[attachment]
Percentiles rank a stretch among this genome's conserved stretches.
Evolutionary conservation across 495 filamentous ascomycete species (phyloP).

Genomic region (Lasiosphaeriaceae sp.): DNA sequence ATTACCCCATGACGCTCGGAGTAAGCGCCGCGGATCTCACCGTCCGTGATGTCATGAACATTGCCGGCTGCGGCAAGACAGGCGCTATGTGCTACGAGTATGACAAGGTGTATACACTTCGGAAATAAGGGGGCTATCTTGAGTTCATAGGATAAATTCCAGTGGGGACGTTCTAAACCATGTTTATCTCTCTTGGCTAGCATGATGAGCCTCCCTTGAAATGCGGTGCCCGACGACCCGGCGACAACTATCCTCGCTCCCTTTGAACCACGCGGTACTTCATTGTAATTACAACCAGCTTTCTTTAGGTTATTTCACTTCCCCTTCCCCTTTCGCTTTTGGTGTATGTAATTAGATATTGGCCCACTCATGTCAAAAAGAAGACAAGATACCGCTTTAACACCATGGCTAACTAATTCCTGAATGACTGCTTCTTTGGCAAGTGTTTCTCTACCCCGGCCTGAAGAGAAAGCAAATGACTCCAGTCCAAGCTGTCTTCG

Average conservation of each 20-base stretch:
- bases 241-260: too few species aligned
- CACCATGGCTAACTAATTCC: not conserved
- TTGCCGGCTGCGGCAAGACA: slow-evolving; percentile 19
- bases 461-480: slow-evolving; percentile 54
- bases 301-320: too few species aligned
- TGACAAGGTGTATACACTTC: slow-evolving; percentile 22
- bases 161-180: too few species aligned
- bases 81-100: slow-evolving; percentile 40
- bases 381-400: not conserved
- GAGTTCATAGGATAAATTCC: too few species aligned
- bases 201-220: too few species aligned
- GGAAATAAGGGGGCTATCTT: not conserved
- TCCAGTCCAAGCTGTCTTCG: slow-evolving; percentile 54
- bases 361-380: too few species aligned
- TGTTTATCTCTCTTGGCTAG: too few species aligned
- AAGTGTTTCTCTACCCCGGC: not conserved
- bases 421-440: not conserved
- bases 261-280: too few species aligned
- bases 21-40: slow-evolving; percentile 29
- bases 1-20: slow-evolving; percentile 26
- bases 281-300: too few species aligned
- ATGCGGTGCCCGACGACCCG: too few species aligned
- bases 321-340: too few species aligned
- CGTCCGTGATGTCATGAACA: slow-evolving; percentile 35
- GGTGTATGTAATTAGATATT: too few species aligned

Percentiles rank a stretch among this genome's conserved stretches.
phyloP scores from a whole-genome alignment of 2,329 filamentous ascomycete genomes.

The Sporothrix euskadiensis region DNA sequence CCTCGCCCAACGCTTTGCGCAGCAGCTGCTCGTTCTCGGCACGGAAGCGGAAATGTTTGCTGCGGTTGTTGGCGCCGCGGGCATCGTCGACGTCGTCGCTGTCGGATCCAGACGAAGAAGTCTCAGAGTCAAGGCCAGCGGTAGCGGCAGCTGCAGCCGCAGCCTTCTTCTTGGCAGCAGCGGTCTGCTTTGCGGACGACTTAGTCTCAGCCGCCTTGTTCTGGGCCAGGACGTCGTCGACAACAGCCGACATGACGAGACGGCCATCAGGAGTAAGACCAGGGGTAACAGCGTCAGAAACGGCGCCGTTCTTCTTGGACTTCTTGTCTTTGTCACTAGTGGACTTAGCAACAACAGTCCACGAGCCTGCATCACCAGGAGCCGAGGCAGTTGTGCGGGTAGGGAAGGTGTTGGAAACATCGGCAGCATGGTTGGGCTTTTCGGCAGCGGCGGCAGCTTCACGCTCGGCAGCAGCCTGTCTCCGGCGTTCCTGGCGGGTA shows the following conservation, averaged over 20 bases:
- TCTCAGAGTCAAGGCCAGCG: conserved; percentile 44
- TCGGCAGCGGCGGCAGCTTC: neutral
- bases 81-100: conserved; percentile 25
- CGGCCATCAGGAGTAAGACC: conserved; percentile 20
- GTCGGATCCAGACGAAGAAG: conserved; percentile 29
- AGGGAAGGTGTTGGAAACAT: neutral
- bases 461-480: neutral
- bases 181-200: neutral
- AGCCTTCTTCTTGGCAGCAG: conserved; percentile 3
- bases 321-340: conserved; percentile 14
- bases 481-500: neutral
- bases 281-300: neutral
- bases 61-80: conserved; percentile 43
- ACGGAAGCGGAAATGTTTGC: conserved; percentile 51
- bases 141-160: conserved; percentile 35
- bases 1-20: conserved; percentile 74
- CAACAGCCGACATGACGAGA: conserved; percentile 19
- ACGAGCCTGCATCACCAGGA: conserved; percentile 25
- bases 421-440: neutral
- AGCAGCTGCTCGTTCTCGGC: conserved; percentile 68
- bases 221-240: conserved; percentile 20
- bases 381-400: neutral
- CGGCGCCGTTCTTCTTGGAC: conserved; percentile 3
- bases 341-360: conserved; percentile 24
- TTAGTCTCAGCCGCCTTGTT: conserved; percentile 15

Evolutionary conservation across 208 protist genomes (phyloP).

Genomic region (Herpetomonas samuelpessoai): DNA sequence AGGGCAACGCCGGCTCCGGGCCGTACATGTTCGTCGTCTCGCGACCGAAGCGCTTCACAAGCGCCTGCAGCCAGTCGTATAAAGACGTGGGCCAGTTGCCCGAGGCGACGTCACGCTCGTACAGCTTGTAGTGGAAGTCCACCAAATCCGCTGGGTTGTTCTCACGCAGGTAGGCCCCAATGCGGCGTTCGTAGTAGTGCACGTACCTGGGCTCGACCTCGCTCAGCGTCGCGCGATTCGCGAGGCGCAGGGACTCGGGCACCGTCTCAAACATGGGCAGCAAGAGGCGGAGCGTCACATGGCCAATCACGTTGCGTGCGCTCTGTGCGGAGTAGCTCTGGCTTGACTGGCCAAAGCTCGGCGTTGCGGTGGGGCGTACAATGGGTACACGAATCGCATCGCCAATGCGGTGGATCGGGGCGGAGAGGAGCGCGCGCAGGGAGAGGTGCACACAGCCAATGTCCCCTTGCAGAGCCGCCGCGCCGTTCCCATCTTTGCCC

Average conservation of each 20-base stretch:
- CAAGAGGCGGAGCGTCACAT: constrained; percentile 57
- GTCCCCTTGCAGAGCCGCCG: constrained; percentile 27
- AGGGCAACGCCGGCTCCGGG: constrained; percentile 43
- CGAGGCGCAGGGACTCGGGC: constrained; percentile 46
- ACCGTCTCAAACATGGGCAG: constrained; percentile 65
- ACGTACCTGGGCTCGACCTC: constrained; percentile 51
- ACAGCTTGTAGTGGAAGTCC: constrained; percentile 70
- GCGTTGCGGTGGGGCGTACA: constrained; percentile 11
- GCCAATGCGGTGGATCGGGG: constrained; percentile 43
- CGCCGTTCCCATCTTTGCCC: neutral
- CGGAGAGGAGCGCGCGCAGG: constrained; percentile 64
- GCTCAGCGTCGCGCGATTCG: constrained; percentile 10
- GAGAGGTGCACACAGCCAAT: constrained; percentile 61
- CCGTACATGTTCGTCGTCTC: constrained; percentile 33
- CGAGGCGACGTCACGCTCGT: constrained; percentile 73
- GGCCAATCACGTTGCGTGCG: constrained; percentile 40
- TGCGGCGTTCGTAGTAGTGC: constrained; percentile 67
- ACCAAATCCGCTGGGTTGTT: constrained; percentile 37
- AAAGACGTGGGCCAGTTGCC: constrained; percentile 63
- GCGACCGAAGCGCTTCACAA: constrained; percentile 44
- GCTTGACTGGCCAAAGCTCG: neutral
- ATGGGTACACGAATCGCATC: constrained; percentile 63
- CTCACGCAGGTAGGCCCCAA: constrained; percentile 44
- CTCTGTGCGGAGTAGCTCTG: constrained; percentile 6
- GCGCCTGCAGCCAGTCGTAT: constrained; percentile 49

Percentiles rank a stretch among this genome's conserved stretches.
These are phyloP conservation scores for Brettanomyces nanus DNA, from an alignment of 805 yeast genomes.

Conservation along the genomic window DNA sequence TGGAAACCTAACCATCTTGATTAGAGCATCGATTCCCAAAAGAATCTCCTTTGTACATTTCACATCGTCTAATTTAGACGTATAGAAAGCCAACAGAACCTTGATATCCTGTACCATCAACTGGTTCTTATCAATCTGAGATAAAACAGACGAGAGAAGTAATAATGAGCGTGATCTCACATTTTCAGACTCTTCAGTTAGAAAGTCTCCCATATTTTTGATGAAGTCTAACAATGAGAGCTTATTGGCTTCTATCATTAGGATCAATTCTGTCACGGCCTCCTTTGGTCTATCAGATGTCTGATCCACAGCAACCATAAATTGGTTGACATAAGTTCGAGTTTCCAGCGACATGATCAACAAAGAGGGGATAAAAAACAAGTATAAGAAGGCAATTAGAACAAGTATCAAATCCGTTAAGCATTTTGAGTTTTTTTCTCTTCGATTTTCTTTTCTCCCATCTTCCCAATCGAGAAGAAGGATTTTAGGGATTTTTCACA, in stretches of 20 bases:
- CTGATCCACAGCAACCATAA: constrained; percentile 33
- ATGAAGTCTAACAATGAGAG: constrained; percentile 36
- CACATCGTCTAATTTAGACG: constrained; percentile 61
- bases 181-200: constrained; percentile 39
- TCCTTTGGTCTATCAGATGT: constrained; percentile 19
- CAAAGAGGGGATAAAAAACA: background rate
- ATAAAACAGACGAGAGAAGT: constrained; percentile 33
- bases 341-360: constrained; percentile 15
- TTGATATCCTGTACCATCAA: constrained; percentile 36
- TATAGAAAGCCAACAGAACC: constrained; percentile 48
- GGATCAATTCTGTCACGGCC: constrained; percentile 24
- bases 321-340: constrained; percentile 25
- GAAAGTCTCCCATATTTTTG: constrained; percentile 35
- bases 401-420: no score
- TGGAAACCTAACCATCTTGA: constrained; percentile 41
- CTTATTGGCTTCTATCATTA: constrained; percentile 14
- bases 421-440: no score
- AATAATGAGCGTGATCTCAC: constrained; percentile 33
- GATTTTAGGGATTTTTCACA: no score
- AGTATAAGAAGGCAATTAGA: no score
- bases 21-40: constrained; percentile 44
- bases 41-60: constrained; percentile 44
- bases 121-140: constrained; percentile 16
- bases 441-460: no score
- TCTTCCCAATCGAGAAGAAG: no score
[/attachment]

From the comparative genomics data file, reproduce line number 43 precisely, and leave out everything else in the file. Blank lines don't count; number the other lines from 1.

- bases 481-500: neutral